Roughly 2 million veterans and their family members are eligible for tuition, books and living expenses under the Post 9/11 GI Bill.
And like every budget line in Washington, VA Secretary Eric Shinseki told the annual gathering of Student Veterans of America that their education benefits need to show a “return on investment” or risk being cut.
This is the fourth time Shinseki has addressed the SVA national conference and each time he’s carried the same message.
“The one word speech I usually give is graduate, graduate, graduate,” Shinseki said punctuating his words for emphasis. “If I sound like your dad, I am. I’m paying most of your bills.”
But paying those education benefits could have a cost if the VA can’t show results.
The problem is there is very little data on student veteran graduation rates.
Last year, two media reports used unsubstantiated data claiming extremely high dropout rates. But until there’s good data, veterans’ organizations say they have to continually refute those two unsubstantiated reports.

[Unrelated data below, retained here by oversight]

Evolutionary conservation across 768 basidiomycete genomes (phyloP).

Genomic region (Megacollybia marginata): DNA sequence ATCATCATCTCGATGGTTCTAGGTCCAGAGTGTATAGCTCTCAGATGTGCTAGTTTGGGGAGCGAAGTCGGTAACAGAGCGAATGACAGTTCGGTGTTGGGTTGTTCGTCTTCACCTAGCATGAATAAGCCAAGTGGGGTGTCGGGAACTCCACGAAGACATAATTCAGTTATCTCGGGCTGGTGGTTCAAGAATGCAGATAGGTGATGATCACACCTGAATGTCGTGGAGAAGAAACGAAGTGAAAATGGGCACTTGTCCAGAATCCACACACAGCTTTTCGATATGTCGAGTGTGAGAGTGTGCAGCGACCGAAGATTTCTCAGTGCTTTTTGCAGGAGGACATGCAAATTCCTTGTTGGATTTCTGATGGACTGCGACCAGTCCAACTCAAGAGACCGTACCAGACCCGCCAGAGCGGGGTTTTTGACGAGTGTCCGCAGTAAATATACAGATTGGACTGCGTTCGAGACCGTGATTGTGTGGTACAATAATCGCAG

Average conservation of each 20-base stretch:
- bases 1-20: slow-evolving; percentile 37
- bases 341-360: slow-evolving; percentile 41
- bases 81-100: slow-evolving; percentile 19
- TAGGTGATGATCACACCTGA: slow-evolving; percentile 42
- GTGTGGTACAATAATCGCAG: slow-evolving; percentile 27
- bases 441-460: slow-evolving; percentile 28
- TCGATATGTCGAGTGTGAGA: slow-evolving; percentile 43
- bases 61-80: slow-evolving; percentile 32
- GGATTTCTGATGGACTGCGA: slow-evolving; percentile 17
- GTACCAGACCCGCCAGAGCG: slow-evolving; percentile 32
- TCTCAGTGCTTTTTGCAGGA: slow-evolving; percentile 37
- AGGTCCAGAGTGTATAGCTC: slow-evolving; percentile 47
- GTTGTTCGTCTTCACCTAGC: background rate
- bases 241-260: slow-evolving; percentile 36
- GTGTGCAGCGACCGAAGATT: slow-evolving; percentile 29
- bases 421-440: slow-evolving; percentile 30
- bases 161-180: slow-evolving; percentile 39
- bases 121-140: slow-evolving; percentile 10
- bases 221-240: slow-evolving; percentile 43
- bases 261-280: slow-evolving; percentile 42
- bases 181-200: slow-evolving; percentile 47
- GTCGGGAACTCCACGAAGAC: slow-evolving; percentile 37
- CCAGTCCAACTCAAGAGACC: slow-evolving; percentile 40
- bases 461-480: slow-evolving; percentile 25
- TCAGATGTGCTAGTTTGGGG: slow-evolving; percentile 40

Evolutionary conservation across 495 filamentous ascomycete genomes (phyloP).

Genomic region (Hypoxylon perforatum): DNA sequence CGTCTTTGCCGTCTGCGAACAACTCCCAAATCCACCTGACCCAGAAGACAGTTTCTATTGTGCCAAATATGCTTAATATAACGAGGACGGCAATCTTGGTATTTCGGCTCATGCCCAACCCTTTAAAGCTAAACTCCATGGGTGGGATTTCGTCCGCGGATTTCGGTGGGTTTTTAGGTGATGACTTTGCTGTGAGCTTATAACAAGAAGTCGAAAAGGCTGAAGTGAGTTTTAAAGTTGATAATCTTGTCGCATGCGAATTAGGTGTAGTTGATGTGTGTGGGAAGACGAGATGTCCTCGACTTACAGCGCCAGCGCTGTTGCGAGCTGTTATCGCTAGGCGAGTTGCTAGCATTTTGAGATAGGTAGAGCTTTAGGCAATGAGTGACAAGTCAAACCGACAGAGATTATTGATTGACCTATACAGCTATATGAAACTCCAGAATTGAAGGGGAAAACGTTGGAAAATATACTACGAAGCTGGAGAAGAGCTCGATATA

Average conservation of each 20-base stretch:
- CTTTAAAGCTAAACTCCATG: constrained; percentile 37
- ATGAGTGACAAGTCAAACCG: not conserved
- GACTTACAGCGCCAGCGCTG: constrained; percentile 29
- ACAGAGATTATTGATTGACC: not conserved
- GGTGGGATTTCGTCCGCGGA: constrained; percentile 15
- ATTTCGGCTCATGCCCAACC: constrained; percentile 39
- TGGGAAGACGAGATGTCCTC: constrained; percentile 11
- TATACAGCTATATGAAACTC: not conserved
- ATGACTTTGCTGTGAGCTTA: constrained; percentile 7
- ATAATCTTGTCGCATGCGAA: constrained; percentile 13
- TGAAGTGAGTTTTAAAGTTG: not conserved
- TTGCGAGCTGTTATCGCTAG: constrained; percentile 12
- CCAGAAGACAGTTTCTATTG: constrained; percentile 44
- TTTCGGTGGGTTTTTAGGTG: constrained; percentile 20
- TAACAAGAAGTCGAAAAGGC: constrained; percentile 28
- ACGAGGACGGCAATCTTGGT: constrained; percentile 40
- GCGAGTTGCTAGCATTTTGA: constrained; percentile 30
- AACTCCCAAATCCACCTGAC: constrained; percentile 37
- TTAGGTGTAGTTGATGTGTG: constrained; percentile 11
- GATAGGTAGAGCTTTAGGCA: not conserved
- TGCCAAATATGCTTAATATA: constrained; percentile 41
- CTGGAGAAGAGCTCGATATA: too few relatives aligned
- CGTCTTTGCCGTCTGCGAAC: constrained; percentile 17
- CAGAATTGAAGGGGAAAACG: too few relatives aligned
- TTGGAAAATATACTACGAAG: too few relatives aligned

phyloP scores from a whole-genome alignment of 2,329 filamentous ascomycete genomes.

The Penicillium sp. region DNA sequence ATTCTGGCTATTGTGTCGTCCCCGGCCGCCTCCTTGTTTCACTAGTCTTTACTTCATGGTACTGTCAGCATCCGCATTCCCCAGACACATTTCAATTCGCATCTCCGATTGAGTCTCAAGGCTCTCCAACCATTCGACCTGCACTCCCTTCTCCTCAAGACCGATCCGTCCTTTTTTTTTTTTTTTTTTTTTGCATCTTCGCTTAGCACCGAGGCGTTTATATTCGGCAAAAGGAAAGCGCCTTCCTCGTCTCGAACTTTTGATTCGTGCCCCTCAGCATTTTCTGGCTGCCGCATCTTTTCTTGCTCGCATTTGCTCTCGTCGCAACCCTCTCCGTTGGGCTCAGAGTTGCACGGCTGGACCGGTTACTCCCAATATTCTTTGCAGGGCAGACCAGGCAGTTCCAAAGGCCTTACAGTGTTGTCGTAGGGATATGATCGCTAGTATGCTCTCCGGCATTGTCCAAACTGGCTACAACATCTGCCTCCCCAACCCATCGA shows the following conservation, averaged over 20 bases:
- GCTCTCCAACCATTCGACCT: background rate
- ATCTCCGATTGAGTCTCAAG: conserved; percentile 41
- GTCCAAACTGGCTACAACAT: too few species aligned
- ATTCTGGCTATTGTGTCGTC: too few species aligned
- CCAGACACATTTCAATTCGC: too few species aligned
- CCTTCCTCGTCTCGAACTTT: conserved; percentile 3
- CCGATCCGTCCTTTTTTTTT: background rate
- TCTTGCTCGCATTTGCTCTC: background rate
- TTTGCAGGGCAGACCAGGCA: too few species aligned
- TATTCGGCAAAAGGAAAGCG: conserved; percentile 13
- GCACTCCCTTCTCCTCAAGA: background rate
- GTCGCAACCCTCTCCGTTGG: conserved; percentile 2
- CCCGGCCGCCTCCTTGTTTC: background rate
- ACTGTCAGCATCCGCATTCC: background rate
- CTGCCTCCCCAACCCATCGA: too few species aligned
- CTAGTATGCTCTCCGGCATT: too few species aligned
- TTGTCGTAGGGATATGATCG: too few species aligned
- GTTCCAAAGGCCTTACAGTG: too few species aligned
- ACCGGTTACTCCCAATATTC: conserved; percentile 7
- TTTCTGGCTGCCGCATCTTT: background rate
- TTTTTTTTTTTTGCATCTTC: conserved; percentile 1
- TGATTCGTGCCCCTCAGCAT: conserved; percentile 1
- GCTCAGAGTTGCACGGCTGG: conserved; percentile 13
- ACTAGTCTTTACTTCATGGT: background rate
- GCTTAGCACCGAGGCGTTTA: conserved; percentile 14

Shinseki reported that progress is being made. More than 2,600 schools are now voluntarily reporting graduation rates to the VA. He said between June 2011 and December 2012, schools notified the VA that more than 62,000 veterans graduated and 4,800 completed programs.
“The best measurement of success is completion rates for those who enter the education realm or the training realm,” Shinseki said. “It’s not who goes in the front door but who completes the program and moves on to successful lives.”
The VA just signed an agreement with the Student Veterans of America organization and the National Student Clearing House to create data base for post 9-11 GI bill beneficiaries.
“We are now entering the fourth year of the post 9-11 GI bill. Shot clock ticks, we need to get as much energy into this so we benefit veterans who have this opportunity that only comes around once in a rare period,” Shinseki said. “I’m a Vietnam generation guy, we didn’t have this.”
He said the original GI Bill for WWII veterans only lasted 12 years and during that time, 7.8 million GIs got an education.
Shinseki advised the 600 SVA members attending the conference to continue to do the hard work they did while serving in the military. And like a father-figure, he told the young men and women he was very proud of them.
“Do good. Take advantage of this opportunity, but help other veterans who are also going through this process with you,” Shinseki said. “You’re not a formation. There are not commanders, no first sergeants in this group. But you’re a unit. You have that shared experience. You know how to take care of each other. You know how to start a run and finish it.”
He said he would be there to cheer them on, open doors and provide resources --- but he can’t write their papers or take their tests and that student veterans should be there to help each other.